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Hearing Loss Research at NIOSH: Reviews of Research Programs of the National Institute for Occupational Safety and Health tion of Biotechnology. Dr. Cozzens is the past editor of Science, Technology, & Human Values, the journal of the Society for Social Studies of Science. She currently is the co-editor of Research Evaluation. She received her Ph.D. in sociology from Columbia University. Karen J. Cruickshanks, Ph.D., is a professor in the Department of Ophthalmology and Visual Sciences as well as in the Department of Population Health Sciences at the University of Wisconsin School of Medicine and Public Health. She is the director of the Graduate Program in Population Health and the vice chair of the Department of Population Health Sciences. Her research interests are in the epidemiology of age-related sensory disorders, diabetes and its complications, and aging. She has written more than 100 articles on these topics and is the principal investigator for two major studies of the epidemiology of age-related hearing loss. Dr. Cruickshanks serves as frequent adviser or reviewer for the National Institute on Deafness and Other Communication Disorders (NIDCD) and as an ad hoc member of the NIH Neurological, Aging, and Musculoskeletal Epidemiology Study Section. She is a member of the Society for Epidemiological Research and the American Epidemiological Society. Dr. Cruickshanks previously served on the IOM Committee on Noise-Induced Hearing Loss and Tinnitus Associated with Military Service from World War II to the Present. She received her Ph.D. in epidemiology from the University of Pittsburgh. Judy R. Dubno, Ph.D., is a professor in the Department of Otolaryngology–Head and Neck Surgery of the Medical University of South Carolina (MUSC). She is also a member of the MUSC Center for Advanced Imaging Research. Her research focuses on human auditory system function, with emphasis on the encoding of auditory information in simple sounds and speech, and how these abilities change in adverse listening conditions, with age, and with hearing loss. This research is currently funded by NIDCD of NIH. Dr. Dubno’s other activities currently include serving as a member of the Executive Council of the Acoustical Society of America, the Tinnitus Research Consortium, and the Board of Directors of the Deafness Research Foundation. She previously served as a member of the National Deafness and Other Communication Disorders Advisory Council of the NIH, the NRC Committee on Hearing, Bioacoustics, and Biomechanics (CHABA), and the IOM Committee on Noise-Induced Hearing Loss and Tinnitus Associated with Military Service from World War II to the Present. She is a fellow of the Acoustical Society of America and the American Speech–Language–Hearing Association. Dr. Dubno holds a Ph.D. in speech/hearing science from the City University of New York Graduate School and University Center.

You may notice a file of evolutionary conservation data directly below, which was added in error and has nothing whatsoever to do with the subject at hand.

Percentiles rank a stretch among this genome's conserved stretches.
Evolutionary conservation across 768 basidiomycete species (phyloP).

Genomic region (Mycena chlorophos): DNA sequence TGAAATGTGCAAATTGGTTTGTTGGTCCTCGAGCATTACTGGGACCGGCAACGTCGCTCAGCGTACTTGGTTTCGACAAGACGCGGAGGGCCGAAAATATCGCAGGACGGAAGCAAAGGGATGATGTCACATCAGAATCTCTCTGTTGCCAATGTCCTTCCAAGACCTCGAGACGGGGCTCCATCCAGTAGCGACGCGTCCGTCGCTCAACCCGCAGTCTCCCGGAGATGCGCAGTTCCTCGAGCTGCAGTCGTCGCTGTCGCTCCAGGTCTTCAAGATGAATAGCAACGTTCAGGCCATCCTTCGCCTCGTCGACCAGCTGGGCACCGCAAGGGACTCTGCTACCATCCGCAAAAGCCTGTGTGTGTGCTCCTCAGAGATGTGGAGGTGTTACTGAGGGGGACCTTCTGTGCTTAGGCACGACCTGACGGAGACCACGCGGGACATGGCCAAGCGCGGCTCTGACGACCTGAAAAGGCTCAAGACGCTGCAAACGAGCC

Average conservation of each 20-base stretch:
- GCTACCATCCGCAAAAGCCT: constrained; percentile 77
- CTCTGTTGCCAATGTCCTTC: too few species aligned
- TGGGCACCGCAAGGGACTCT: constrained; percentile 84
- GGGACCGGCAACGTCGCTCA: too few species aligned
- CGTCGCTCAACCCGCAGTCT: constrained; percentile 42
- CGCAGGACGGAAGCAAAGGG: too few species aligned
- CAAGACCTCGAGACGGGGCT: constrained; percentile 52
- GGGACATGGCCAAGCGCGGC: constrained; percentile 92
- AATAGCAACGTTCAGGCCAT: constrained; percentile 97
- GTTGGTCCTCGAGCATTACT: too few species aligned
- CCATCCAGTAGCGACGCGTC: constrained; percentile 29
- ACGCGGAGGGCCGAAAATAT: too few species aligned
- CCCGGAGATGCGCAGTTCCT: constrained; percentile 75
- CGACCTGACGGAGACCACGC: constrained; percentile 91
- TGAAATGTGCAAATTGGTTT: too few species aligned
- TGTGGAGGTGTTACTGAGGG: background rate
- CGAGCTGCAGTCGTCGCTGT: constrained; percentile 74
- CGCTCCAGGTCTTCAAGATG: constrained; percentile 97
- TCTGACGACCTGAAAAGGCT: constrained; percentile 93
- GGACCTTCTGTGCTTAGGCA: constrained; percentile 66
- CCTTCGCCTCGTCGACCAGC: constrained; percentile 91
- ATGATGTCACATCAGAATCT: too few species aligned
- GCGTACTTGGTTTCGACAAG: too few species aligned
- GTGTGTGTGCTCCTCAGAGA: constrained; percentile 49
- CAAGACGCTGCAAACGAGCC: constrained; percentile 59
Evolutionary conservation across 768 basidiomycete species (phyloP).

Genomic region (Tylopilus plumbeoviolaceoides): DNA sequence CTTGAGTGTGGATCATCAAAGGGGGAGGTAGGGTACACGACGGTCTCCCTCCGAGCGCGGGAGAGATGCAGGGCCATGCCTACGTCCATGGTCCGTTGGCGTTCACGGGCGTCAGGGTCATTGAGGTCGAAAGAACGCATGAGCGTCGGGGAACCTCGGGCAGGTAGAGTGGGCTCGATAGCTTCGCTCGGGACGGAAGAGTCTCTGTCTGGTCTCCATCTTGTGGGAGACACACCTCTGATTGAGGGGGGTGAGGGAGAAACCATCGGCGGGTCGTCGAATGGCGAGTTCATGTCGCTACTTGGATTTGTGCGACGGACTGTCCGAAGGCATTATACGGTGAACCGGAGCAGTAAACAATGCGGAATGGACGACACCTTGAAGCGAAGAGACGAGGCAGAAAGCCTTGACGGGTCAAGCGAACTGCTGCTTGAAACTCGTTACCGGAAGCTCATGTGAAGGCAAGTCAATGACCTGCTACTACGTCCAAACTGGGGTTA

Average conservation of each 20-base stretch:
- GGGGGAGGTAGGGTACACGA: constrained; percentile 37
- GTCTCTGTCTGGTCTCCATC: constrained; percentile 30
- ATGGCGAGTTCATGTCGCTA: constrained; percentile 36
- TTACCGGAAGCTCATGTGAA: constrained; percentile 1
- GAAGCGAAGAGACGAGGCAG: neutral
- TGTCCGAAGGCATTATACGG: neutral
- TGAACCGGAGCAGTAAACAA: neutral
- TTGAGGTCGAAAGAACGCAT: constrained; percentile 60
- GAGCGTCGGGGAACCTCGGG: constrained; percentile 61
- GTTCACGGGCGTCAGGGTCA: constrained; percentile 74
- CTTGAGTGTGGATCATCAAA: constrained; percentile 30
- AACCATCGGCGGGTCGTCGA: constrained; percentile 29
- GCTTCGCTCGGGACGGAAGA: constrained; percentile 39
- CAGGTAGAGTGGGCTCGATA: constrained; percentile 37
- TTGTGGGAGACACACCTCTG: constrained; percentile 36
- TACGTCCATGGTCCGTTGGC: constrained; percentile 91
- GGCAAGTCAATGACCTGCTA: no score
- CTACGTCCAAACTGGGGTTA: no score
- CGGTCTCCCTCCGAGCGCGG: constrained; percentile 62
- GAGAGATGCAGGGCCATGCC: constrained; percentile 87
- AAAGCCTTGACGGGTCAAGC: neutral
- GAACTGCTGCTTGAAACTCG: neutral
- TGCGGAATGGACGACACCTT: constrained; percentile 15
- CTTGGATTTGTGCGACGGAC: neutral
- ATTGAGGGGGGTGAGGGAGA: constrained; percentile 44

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Hearing Loss Research at NIOSH: Reviews of Research Programs of the National Institute for Occupational Safety and Health Dennis A. Giardino, M.S., is an acoustic consultant specializing in evaluation of the noise environments of industrial and mining facilities. Previously, Mr. Giardino served as chief of the Physical and Toxic Agents Division of the Mine Safety and Health Administration (MSHA). During his time as chief, he was responsible for providing technical support in protecting the health and safety of all miners in the United States with respect to harmful noise and vibration exposures, as well as editing and reviewing the current MSHA noise regulation for mining in the United States, overseeing noise investigation at mining facilities throughout the United States, and establishing and managing all of MSHA’s primary acoustic laboratories. From 1973 to 1980, Mr. Giardino served as the chief of the Noise Branch of the U.S. Bureau of Mines, where he helped implement the then-new noise regulation for mining. He has published numerous research articles on noise associated with mining. Mr. Giardino received his master’s in physics from the University of Pittsburgh. Rena H. Glaser, M.A., retired as manager of medical surveillance for 3M Corporation in 2002, after nearly 30 years of service with the company in numerous capacities involving hearing conservation and occupational noise exposure. Ms. Glaser developed, managed, and led to international prominence the 3M hearing conservation program, with responsibility for more than 50 plants where more than 10,000 employees were enrolled in the program. Ms. Glaser is a member of the National Hearing Conservation Association (NHCA) and served as its president from 1984 to 1986. She received NHCA’s Michael B. Threadgill Award for Outstanding Leadership and Service in 1992. Ms. Glaser has also been a member of American Speech–Language–Hearing Association and was awarded fellowship in 1990. Other professional memberships have included the American Auditory Society, the American Academy of Audiology, and the Acoustical Society of America, as well as several state professional organizations. She served as chair of the Council for Accreditation in Occupational Hearing Conservation, representing the American Speech–Language–Hearing Association. Ms. Glaser has been a frequent presenter and lecturer on occupational hearing conservation. She received her master’s in audiology from the University of Illinois at Champaign–Urbana. William W. Lang, Ph.D., currently serves as the president of the Noise Control Foundation and has held this position since 1975. Dr. Lang worked at the IBM Corporation from 1958 to 1992. While at IBM, he had corporate responsibility for the design of low-noise computers and business machines and for developing technical advances in the digital processing of acoustical signals. Dr. Lang has been involved extensively in international noise control engineering. He was a founding member of the Institute of Noise Control Engineering of the United States and co-